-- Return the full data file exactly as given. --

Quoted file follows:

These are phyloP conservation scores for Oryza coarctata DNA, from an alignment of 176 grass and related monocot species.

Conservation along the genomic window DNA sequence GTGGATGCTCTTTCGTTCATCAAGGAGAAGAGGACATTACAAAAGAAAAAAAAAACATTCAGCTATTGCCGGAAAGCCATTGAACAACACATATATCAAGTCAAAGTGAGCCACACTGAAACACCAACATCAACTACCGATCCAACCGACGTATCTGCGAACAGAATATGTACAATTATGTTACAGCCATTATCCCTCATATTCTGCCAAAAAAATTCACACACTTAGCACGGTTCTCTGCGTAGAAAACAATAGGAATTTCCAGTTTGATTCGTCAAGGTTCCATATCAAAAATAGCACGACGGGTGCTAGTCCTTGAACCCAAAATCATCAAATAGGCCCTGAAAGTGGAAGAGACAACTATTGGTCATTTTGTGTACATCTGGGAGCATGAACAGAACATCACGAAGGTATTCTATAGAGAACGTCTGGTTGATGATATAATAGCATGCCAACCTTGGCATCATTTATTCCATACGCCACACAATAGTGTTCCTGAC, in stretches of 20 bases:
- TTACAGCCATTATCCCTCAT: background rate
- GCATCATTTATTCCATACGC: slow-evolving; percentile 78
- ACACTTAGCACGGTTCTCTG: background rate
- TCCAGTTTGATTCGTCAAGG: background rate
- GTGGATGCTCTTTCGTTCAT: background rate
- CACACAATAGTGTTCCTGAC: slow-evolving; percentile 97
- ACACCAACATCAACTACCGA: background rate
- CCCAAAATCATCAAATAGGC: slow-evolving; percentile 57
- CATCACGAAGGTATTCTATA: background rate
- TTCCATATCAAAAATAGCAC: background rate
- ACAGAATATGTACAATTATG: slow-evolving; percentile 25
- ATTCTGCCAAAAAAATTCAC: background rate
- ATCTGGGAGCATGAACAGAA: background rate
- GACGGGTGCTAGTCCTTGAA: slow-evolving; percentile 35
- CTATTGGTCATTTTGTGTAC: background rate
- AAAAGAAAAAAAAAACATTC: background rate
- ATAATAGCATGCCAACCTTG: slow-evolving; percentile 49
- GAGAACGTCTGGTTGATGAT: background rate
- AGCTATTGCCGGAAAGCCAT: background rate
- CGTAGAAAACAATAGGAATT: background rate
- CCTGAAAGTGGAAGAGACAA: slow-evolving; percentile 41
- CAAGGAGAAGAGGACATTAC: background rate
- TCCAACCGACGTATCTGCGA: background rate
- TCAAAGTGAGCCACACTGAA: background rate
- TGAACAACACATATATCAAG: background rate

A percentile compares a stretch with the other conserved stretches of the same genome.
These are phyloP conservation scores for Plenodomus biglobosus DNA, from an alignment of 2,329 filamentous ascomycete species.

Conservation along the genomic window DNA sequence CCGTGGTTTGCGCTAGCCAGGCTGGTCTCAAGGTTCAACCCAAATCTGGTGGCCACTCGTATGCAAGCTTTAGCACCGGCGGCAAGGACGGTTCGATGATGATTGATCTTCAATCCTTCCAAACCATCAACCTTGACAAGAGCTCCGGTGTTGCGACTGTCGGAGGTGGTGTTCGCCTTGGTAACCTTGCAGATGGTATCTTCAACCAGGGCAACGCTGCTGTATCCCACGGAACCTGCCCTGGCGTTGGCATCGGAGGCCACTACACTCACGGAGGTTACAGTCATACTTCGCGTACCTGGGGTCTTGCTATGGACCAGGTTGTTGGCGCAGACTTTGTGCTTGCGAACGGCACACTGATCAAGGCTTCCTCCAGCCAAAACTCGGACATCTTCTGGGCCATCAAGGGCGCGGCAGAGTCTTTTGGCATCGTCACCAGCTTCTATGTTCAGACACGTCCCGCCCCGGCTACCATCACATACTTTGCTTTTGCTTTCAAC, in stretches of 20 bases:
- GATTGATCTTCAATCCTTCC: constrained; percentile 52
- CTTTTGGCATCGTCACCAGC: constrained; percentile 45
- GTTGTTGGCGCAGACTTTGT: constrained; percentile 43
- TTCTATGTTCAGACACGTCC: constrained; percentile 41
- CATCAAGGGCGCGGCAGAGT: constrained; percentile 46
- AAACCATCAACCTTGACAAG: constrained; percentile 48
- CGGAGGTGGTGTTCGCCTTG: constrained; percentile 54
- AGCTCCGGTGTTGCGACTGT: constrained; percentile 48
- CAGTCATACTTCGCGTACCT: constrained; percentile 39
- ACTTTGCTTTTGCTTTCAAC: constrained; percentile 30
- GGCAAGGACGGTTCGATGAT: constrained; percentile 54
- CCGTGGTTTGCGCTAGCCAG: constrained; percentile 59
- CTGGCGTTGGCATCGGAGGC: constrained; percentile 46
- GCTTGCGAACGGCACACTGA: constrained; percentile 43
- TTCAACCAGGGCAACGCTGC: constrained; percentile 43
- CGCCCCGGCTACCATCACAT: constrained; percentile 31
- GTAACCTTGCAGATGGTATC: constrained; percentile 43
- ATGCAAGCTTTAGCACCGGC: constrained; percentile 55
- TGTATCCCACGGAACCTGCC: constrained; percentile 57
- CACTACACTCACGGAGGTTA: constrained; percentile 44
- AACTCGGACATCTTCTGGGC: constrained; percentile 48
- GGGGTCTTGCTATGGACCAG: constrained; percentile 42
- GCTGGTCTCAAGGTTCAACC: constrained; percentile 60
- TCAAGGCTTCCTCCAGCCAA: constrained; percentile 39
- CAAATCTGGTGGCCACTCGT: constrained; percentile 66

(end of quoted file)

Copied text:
These are phyloP conservation scores for Oryza coarctata DNA, from an alignment of 176 grass and related monocot species.

Conservation along the genomic window DNA sequence GTGGATGCTCTTTCGTTCATCAAGGAGAAGAGGACATTACAAAAGAAAAAAAAAACATTCAGCTATTGCCGGAAAGCCATTGAACAACACATATATCAAGTCAAAGTGAGCCACACTGAAACACCAACATCAACTACCGATCCAACCGACGTATCTGCGAACAGAATATGTACAATTATGTTACAGCCATTATCCCTCATATTCTGCCAAAAAAATTCACACACTTAGCACGGTTCTCTGCGTAGAAAACAATAGGAATTTCCAGTTTGATTCGTCAAGGTTCCATATCAAAAATAGCACGACGGGTGCTAGTCCTTGAACCCAAAATCATCAAATAGGCCCTGAAAGTGGAAGAGACAACTATTGGTCATTTTGTGTACATCTGGGAGCATGAACAGAACATCACGAAGGTATTCTATAGAGAACGTCTGGTTGATGATATAATAGCATGCCAACCTTGGCATCATTTATTCCATACGCCACACAATAGTGTTCCTGAC, in stretches of 20 bases:
- TTACAGCCATTATCCCTCAT: background rate
- GCATCATTTATTCCATACGC: slow-evolving; percentile 78
- ACACTTAGCACGGTTCTCTG: background rate
- TCCAGTTTGATTCGTCAAGG: background rate
- GTGGATGCTCTTTCGTTCAT: background rate
- CACACAATAGTGTTCCTGAC: slow-evolving; percentile 97
- ACACCAACATCAACTACCGA: background rate
- CCCAAAATCATCAAATAGGC: slow-evolving; percentile 57
- CATCACGAAGGTATTCTATA: background rate
- TTCCATATCAAAAATAGCAC: background rate
- ACAGAATATGTACAATTATG: slow-evolving; percentile 25
- ATTCTGCCAAAAAAATTCAC: background rate
- ATCTGGGAGCATGAACAGAA: background rate
- GACGGGTGCTAGTCCTTGAA: slow-evolving; percentile 35
- CTATTGGTCATTTTGTGTAC: background rate
- AAAAGAAAAAAAAAACATTC: background rate
- ATAATAGCATGCCAACCTTG: slow-evolving; percentile 49
- GAGAACGTCTGGTTGATGAT: background rate
- AGCTATTGCCGGAAAGCCAT: background rate
- CGTAGAAAACAATAGGAATT: background rate
- CCTGAAAGTGGAAGAGACAA: slow-evolving; percentile 41
- CAAGGAGAAGAGGACATTAC: background rate
- TCCAACCGACGTATCTGCGA: background rate
- TCAAAGTGAGCCACACTGAA: background rate
- TGAACAACACATATATCAAG: background rate

A percentile compares a stretch with the other conserved stretches of the same genome.
These are phyloP conservation scores for Plenodomus biglobosus DNA, from an alignment of 2,329 filamentous ascomycete species.

Conservation along the genomic window DNA sequence CCGTGGTTTGCGCTAGCCAGGCTGGTCTCAAGGTTCAACCCAAATCTGGTGGCCACTCGTATGCAAGCTTTAGCACCGGCGGCAAGGACGGTTCGATGATGATTGATCTTCAATCCTTCCAAACCATCAACCTTGACAAGAGCTCCGGTGTTGCGACTGTCGGAGGTGGTGTTCGCCTTGGTAACCTTGCAGATGGTATCTTCAACCAGGGCAACGCTGCTGTATCCCACGGAACCTGCCCTGGCGTTGGCATCGGAGGCCACTACACTCACGGAGGTTACAGTCATACTTCGCGTACCTGGGGTCTTGCTATGGACCAGGTTGTTGGCGCAGACTTTGTGCTTGCGAACGGCACACTGATCAAGGCTTCCTCCAGCCAAAACTCGGACATCTTCTGGGCCATCAAGGGCGCGGCAGAGTCTTTTGGCATCGTCACCAGCTTCTATGTTCAGACACGTCCCGCCCCGGCTACCATCACATACTTTGCTTTTGCTTTCAAC, in stretches of 20 bases:
- GATTGATCTTCAATCCTTCC: constrained; percentile 52
- CTTTTGGCATCGTCACCAGC: constrained; percentile 45
- GTTGTTGGCGCAGACTTTGT: constrained; percentile 43
- TTCTATGTTCAGACACGTCC: constrained; percentile 41
- CATCAAGGGCGCGGCAGAGT: constrained; percentile 46
- AAACCATCAACCTTGACAAG: constrained; percentile 48
- CGGAGGTGGTGTTCGCCTTG: constrained; percentile 54
- AGCTCCGGTGTTGCGACTGT: constrained; percentile 48
- CAGTCATACTTCGCGTACCT: constrained; percentile 39
- ACTTTGCTTTTGCTTTCAAC: constrained; percentile 30
- GGCAAGGACGGTTCGATGAT: constrained; percentile 54
- CCGTGGTTTGCGCTAGCCAG: constrained; percentile 59
- CTGGCGTTGGCATCGGAGGC: constrained; percentile 46
- GCTTGCGAACGGCACACTGA: constrained; percentile 43
- TTCAACCAGGGCAACGCTGC: constrained; percentile 43
- CGCCCCGGCTACCATCACAT: constrained; percentile 31
- GTAACCTTGCAGATGGTATC: constrained; percentile 43
- ATGCAAGCTTTAGCACCGGC: constrained; percentile 55
- TGTATCCCACGGAACCTGCC: constrained; percentile 57
- CACTACACTCACGGAGGTTA: constrained; percentile 44
- AACTCGGACATCTTCTGGGC: constrained; percentile 48
- GGGGTCTTGCTATGGACCAG: constrained; percentile 42
- GCTGGTCTCAAGGTTCAACC: constrained; percentile 60
- TCAAGGCTTCCTCCAGCCAA: constrained; percentile 39
- CAAATCTGGTGGCCACTCGT: constrained; percentile 66